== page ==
Development of Brighton Corporation and Borough Council

Arms and motto of the city of Brighton and Hove
Reproduced with permission of The Mayor of Brighton and Hove, Councillor David Smith

Please note that this text is an extract from a reference work written in 1990.  As a result, some of the content may not reflect recent research, changes and events.

b) DEVELOPMENT of BRIGHTON CORPORATION and BOROUGH COUNCIL: The 1873 addition of part of Preston parish increased the borough council to thirteen aldermen and thirty-nine councillors, but Preston’s representation was made equal to other wards by the 1884 Brighton Improvement Act, resulting in a council of fourteen alderman and forty-two councillors. On 1 April 1889, under the 1888 Local Government Act, Brighton became a county borough with all-embracing responsibilities, completely independent of any county council. Note that the first woman councillor was a Mrs Blatch who was elected in 1918.
At the creation of ‘Greater Brighton’ in 1928, the borough was divided into nineteen wards with a council of nineteen aldermen and fifty-seven councillors. Two years later the local boards of guardians of the poor were abolished, and the county borough council had by then assumed responsibility for virtually all municipal affairs including education, libraries, police, fire-brigades, health, sewers, water, electricity, burials and public assistance. Although several of these functions were later administered by national boards, ministries or joint local boards, the county borough council continued to run the town until 1 April 1974 when Brighton, with boundaries unaltered, became one of seven district councils within the Shire County of East Sussex, under the terms of the 1972 Local Government Act, and was stripped of many of its responsibilities. A second charter came into effect on the same date to incorporate the new district as a borough with any previous privileges as a borough maintained; in effect this charter is for ceremonial purposes only, the chairman of the council being designated mayor and the council being known as a borough council. (Both the 1854 and 1974 charters may be seen in the town museum.) The 1972 Act also abolished the office of alderman, and the borough council then consisted of fifty-nine councillors only. This number was reduced to fifty-six in 1979 and to forty-eight councillors in sixteen wards in 1983.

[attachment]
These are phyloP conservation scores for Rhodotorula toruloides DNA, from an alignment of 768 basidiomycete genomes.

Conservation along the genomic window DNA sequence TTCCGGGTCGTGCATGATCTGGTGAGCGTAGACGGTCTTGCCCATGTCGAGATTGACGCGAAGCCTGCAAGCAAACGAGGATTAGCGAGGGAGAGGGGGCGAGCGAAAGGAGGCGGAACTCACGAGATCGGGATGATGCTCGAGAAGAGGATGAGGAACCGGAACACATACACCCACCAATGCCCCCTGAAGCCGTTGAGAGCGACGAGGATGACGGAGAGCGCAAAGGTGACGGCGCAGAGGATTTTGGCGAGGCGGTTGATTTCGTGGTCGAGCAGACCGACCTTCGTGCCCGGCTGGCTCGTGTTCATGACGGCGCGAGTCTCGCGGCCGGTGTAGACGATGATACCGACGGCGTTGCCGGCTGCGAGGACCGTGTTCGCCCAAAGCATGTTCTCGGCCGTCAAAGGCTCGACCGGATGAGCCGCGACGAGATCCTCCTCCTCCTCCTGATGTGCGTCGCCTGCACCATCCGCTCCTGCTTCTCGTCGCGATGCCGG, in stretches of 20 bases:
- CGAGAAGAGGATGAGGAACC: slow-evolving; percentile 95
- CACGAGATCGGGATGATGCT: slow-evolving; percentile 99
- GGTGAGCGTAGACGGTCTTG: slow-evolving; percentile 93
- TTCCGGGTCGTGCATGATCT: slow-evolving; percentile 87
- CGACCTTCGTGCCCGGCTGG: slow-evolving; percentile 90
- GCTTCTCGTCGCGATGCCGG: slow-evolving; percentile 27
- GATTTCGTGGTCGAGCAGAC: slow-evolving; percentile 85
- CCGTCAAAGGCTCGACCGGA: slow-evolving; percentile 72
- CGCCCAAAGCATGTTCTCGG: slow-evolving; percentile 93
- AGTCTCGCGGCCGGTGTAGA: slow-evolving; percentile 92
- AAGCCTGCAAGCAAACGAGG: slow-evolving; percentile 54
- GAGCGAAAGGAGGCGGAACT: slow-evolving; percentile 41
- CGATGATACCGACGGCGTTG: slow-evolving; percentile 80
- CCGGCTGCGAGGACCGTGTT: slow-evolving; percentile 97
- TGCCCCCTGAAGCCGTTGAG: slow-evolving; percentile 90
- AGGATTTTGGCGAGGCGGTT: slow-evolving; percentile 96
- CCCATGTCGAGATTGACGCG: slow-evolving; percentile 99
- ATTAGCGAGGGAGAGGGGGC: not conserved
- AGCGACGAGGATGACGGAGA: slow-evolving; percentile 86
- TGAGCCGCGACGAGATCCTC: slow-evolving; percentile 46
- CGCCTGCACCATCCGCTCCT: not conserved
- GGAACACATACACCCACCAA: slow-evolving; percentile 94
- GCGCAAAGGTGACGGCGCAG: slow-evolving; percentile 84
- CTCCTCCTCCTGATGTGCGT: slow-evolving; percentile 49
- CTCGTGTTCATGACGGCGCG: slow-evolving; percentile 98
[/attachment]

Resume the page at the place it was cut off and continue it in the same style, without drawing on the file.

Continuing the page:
East Sussex County Council took control of education, fire services, libraries, refuse disposal, social services and overall structure planning, but Brighton Borough Council retains responsibility for housing, planning, refuse collection, environmental health, parks and recreation, and, on an agency basis for the county council, highways. Brighton was initially represented by twenty-one county councillors, but since 1983 it has had sixteen councillors on a county council of seventy members.

Any numerical cross-references in the text above refer to resources in the Sources and Bibliography section of the Encyclopaedia of Brighton by Tim Carder.

Comments about this page

  • What an absolute disgrace this council is. I live in the West Midlands and my son lives in Brighton. It is impossible for me to drive down and stay a week because this useless council only gives out day parking permits. The council does nothing to encourage visitors from other parts of the country.

    By Mr C B Lloyd (03/02/2011)
  • You’ve really captured all the essentials in this subject area, haven’t you?

    By Mccade (12/10/2011)

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